The oceans’ ability to store carbon may be reduced by global warming, a new study suggests. The research finds that warmer ocean temperatures limit how much organic carbon is being transported into the deep ocean.
This could cause a positive feedback loop, the authors suggest, with carbon storage in the oceans reducing as global temperatures rise further.
Reduced carbon storage
The Intergovernmental Panel on Climate Change estimates that since the 1970s, oceans have taken up more than 90 per cent of the heat trapped by greenhouse gases. A warming ocean has implications for sea level rise, but also for its ability to store organic carbon, a new study in Proceedings of the National Academy of Sciences finds.
The research measures how much carbon is being transported via the biological pump. This is the way carbon dioxide dissolved in the surface ocean is converted into organic carbon and sinks into the deep ocean where it can be stored for hundreds of years and beyond.
The researchers find that less organic carbon sinks to the deep ocean in warmer waters. This leaves more carbon dissolved in the surface ocean, which can then return to the atmosphere as carbon dioxide.
The findings suggest that as the oceans warm up as a result of manmade climate change, they would be less able to remove carbon dioxide from the atmosphere. As the study’s lead author, Dr Chris Marsay, tells us:
“This would potentially result in reduced storage of carbon dioxide by the oceans, effectively acting as a positive feedback mechanism, with less atmospheric carbon dioxide being removed by the oceans.”
Transporting carbon to the deep ocean
Microscopic plants called ‘phytoplankton’ take carbon dioxide from the ocean as they photosynthesize in the sunlit surface waters. This process converts carbon dioxide into organic carbon. Some of this phytoplankton will sink into the deeper ocean or be eaten by other organisms, which sink themselves when they die. This process is the ‘biological pump’.
The study measures the amount of organic carbon sinking through the ocean. The researchers took measurements throughout the top 700m of ocean at four locations in the Atlantic, and combined their results with an earlier study from the Pacific.
When the researchers plotted their results, they found that the amount of organic carbon they collected was lower in areas where the water was warmer. The chart below shows how the ratio of sinking carbon to dissolving carbon drops as temperature increases.
The ratio of sinking carbon to dissolved carbon, plotted against temperature. The circles and triangles show results from the Atlantic and Pacific Oceans (respectively) and are labelled with the name given to each measurement site. The equation of the trend line is given in the top right-hand corner, along with the correlation coefficient (r2) and p-value (which shows the relationship is statistically significant). Source: Marsay et al. ( 2014)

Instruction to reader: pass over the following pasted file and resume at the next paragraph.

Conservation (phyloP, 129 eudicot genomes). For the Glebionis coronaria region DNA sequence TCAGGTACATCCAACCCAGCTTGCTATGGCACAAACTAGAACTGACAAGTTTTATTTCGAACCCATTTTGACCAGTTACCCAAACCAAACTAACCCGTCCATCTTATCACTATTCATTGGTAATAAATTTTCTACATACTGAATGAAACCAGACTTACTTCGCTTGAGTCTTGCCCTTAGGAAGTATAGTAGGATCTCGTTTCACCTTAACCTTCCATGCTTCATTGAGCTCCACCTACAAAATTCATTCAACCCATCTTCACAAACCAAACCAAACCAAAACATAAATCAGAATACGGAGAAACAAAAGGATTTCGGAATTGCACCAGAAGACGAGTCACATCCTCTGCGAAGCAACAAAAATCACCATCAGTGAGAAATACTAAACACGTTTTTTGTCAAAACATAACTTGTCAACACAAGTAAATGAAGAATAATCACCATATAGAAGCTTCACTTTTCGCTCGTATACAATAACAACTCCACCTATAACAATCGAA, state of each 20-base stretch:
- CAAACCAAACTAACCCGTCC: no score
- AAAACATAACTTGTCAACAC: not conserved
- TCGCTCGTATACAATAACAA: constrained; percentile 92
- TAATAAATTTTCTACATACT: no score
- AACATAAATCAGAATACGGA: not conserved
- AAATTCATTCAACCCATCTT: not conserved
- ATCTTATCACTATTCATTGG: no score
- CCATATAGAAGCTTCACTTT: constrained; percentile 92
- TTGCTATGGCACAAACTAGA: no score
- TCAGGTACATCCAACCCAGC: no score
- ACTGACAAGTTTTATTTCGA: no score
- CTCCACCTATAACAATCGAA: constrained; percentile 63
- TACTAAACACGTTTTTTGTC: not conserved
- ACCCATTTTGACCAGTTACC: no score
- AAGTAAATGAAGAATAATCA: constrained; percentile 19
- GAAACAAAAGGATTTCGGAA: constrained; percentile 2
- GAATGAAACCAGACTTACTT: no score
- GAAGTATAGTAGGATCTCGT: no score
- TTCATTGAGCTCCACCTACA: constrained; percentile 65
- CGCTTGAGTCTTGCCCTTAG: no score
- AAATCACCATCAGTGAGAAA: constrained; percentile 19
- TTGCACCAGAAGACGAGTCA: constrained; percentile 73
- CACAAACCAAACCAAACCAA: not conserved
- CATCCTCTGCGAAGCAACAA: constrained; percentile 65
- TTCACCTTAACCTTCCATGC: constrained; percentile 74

The results suggest that in warmer water the phytoplankton and organisms are more likely to dissolve in the upper ocean before they can sink.
When they dissolve, the carbon dissolves with them, and as the carbon stays in the surface ocean, it can more easily be released back into the atmosphere.
How sinking carbon is measured
The researchers measure sinking organic carbon by collecting it in sediment traps called Pelagra. Dr Marsay describes to us how they work:
“Sediment traps act in a similar way to a rain-gauge. They typically consist of a funnel or cylinder that is held vertically in the water, with the top end open to catch material sinking through the water column and a sample cup connected to the bottom end to store the material for analysis.”
Traditional traps are usually tethered to a float at the surface or to the sea floor, which limits the range of the ocean they can sample. This has been “a problem for oceanographers for a long time”, says Marsay.
But the Pelagra traps can be programmed to sink to a particular depth. This means they can collect samples from anywhere in the water column, according to Marsay, and this study is the first to use direct ocean measurements to make the link between temperature and sinking organic carbon.
Pelagra sediment trap. Source: Chris Marsay
The next step, Marsay tells us, is to use the new traps for measurements in other oceans, to see how the rates of sinking carbon vary in different conditions around the world.
Main image: Phytoplankton blooms in the Sea of Marmara.
Marsay, C. M. et al. (2014) Attenuation of sinking particulate organic carbon flux through the mesopelagic ocean, Proceedings of the National Academy of Sciences, doi: 10.1073/pnas.1415311112
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